If you are arrested or charged with a domestic violence-related crime in Florida, you will likely face incarceration if you are found guilty. Florida laws provide mandatory minimum jail terms for individuals who commit misdemeanor domestic battery of the first degree and more serious felony domestic violence charges. You may also be subject to additional fines, probation, and other consequences if found guilty of domestic violence.

You are not required, and should never have to defend yourself against these allegations and navigate the criminal court system alone. If you or a loved one has been charged with domestic violence in Florida, The Law Offices of Matthew Konecky criminal defense attorneys in Palm Beach County might be of assistance. An experienced domestic violence defense attorney may be able to help you in avoiding charges or a conviction, and to achieve a more favorable conclusion in your case.

What is Considered Domestic Violence in Florida?

Domestic violence in Florida is defined under Section 741.28 of the Florida Statutes. Domestic violence, according to the legislation, is defined as any of the following acts that cause physical damage or death to a family or household member of the accused:

  • Assault
  • Aggravated assault
  • Battery
  • Aggravated battery
  • Sexual assault,
  • Sexual battery,
  • Stalking
  • Aggravated stalking
  • Kidnapping
  • False imprisonment, or any other crime

Domestic Violence in Florida: Misdemeanor vs. Felony

Domestic abuse as a misdemeanor assault offense is essentially the threat of violence and carries a maximum sentence of 60 days in jail. Domestic battery is a first-degree misdemeanor with a potential sentence of one year in jail.

There are also numerous felonies, such as aggravated battery with a lethal weapon, aggravated violence based on substantial physical injury, aggravated battery on a pregnant female, and others. All of these accusations could be categorized as domestic violence, depending on the connection between the parties.

It should be emphasized that depending on the charge, all of these felonies entail a maximum term. As a result, third-degree felonies carry a maximum term of five years in jail, second-degree felonies a maximum of 15 years in prison, and first-degree felonies a maximum of 30 years in prison.

While these are all maximum punishments, it is important to note that very few persons are sentenced to the maximum penalty for any specific offense. The sentencing is based on the totality of the circumstances, such as the injuries in a specific case, a person's prior criminal history, and other factors. With the help of an experienced Florida domestic violence defense attorney, penalties can likely be reduced depending on the case. In many situations, your sentence might involve far more time in prison than the legal minimum, however, if this occurs in your case, we may be able to persuade the court to extend your sentence above the required minimum.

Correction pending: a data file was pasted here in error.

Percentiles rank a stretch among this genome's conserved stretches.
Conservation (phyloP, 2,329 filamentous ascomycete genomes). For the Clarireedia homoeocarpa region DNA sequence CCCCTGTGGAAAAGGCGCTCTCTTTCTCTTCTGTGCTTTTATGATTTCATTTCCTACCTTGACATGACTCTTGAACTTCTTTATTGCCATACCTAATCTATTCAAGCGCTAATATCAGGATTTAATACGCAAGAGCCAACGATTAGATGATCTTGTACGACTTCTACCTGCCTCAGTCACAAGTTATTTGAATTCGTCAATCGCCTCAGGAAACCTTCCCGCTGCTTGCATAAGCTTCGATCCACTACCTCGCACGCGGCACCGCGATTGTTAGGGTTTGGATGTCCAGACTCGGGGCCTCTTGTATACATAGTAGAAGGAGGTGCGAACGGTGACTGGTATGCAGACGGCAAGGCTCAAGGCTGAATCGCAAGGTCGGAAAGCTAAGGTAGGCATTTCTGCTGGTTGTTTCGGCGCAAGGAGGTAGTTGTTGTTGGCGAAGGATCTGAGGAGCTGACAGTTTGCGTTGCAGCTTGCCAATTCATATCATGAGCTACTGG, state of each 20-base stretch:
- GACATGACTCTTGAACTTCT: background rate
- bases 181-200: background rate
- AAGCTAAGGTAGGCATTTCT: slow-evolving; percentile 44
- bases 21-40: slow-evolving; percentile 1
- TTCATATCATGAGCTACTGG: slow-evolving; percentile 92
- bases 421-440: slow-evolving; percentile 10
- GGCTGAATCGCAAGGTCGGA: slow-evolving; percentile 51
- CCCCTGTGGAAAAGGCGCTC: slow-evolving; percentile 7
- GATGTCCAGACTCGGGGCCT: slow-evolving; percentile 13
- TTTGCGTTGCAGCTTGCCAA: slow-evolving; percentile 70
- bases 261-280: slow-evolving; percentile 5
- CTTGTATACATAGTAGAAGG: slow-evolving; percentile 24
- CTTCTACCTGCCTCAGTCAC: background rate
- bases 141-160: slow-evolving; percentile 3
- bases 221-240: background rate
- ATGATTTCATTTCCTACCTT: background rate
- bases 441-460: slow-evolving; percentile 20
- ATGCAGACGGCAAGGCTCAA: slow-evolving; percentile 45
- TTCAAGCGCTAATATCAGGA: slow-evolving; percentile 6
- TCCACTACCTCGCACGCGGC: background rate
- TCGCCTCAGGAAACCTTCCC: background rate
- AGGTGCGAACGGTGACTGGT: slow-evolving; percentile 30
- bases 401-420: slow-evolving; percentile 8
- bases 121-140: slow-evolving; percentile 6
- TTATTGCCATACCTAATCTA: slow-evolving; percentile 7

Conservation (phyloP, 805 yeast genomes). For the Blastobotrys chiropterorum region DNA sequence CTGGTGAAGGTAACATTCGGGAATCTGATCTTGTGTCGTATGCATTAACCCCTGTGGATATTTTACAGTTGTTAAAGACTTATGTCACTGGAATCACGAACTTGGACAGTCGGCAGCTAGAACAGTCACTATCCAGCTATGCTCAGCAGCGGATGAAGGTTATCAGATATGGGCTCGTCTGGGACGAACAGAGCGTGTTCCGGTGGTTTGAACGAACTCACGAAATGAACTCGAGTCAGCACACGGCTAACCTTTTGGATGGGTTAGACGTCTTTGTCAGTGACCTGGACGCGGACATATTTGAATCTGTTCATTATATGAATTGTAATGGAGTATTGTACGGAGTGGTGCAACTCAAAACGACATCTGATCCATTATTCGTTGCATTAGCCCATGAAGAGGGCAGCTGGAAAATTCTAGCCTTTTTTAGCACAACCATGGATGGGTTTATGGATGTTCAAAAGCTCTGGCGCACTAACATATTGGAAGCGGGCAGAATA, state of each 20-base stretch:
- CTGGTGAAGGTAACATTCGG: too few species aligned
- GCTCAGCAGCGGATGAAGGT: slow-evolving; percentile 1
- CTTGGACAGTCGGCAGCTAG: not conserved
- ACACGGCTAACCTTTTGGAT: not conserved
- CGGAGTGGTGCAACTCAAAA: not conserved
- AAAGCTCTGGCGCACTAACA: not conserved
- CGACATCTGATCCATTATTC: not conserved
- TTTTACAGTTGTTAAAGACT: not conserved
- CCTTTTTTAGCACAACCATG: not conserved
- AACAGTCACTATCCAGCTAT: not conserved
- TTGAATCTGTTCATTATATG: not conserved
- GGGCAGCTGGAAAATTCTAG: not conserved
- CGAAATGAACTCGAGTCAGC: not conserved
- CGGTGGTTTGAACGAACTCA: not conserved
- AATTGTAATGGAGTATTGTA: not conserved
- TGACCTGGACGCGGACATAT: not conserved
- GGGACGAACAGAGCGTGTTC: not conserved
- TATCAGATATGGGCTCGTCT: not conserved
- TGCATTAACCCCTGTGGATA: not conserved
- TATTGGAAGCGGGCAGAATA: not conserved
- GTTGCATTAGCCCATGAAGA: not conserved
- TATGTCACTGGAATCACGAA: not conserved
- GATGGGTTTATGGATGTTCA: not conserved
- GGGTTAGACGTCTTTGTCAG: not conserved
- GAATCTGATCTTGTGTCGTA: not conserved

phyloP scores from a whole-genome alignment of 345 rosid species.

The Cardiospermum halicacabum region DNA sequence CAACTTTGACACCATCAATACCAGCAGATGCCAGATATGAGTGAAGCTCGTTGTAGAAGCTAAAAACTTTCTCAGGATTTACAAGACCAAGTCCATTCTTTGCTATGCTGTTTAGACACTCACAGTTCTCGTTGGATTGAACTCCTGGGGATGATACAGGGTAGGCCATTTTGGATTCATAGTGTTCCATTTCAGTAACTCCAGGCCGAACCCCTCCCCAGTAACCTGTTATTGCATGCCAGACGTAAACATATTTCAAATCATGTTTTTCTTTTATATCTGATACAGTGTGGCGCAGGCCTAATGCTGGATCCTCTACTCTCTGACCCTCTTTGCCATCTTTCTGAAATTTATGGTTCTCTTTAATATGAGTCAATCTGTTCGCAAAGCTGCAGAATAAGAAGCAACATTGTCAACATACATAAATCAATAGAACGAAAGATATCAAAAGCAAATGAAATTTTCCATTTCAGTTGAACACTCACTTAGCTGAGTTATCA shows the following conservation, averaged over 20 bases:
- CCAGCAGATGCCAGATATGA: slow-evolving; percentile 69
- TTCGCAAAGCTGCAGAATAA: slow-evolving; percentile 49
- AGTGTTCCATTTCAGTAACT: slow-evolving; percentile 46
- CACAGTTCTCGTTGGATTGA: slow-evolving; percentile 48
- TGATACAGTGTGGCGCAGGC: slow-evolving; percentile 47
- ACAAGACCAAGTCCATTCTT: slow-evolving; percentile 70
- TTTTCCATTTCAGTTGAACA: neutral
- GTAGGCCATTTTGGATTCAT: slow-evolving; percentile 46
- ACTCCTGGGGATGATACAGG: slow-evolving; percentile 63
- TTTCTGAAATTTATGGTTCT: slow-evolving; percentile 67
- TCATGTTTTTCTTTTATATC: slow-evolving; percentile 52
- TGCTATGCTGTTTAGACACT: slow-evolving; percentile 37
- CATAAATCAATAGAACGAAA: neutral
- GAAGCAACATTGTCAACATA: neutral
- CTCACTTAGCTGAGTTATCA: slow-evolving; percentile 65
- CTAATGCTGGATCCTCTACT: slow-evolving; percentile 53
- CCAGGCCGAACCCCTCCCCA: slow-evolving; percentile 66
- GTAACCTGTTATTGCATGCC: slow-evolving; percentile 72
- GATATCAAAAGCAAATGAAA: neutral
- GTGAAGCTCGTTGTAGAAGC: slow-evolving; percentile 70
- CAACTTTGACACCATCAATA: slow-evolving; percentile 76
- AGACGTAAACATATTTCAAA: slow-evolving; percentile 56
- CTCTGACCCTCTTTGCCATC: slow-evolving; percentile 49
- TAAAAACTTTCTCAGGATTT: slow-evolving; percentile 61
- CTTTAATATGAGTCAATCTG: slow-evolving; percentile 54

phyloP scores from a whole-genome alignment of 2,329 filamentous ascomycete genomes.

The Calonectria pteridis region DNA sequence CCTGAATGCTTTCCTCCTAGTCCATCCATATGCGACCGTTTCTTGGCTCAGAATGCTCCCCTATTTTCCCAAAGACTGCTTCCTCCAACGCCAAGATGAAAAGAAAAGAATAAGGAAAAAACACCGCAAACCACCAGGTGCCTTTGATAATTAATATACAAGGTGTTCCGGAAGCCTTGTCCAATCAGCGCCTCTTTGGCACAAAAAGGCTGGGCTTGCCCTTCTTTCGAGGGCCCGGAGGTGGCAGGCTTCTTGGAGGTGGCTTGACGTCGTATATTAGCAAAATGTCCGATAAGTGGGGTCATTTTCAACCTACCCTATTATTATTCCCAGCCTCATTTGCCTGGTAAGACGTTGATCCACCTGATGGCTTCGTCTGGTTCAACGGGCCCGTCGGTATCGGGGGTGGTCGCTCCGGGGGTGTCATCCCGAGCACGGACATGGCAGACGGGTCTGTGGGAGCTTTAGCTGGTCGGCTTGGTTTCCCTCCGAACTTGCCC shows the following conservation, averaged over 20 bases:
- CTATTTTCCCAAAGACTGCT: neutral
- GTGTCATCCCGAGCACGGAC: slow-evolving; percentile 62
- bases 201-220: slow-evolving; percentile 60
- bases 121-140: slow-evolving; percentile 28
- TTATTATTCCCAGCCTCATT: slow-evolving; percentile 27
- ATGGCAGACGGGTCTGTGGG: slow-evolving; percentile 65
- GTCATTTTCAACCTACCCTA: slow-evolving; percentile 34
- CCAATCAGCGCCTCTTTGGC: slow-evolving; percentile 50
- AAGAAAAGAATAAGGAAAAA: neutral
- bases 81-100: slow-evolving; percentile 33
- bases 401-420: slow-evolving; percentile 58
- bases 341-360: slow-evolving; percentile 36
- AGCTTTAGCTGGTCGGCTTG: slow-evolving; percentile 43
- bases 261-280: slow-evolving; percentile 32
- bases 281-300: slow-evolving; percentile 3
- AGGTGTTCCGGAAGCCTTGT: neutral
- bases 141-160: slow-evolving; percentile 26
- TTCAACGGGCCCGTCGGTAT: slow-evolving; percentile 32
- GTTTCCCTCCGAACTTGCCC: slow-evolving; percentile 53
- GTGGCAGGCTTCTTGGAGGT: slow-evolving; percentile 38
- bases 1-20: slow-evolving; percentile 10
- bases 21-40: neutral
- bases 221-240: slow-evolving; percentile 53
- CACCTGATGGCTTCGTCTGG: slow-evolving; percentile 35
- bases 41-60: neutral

Jail Time for Florida Domestic Violence Charge

First Offense Domestic Violence Penalties in Florida

If you are charged with domestic violence for the first time in Florida, it's almost certain that you will be facing a first-degree misdemeanor conviction. A first-degree misdemeanor can result in up to a year in prison and a $1,000 fine. Your first arrest may be traumatic. The good news is that first-time offenders are frequently handled more leniently depending on the case which can lead to a better conclusion. With the help of a first-time offender defense attorney in Palm Beach and Broward County, your lawyer can intervene and help convince the prosecution that your offense is a one-time event that will never occur again.

If the court determines that the offender purposefully inflicted physical harm, a statutory minimum sentence of 10 days in jail may be imposed. The penalty for your first offense of domestic violence includes a required minimum term of 15 days in jail if the alleged crime happened in the presence of a child under the age of 16 who is a family or household member of the victim or the accused.

Individuals convicted of domestic violence or who enter a no-contest plea to a crime of domestic violence must serve a minimum of one year on probation and must attend and finish a batterer's intervention program.

Domestic violence accusations are frequently dropped or reduced by an experienced Palm Beach County criminal defense attorney. Mandatory counseling or jail time may not be necessary in certain situations.

Domestic Violence Defense Attorney in Palm Beach County, FL

Contact an experienced criminal defense attorney in West Palm Beach, FL if you or a loved one has been charged with a domestic violence-related crime, especially if it is the first offense. We also defend clients who have been issued with a domestic violence injunction for protection or victims who want domestic violence charges against a loved one droppedContact us or call us at (561) 671-5995 so we can review your case immediately.

More Florida Domestic Violence Legal Information

>>Can a Domestic Violence Victim Have the Charges Dropped in Florida?

>> How to Defend Yourself Against a Restraining Order in Florida

>> Is Verbal Abuse Considered Domestic Violence in Florida?

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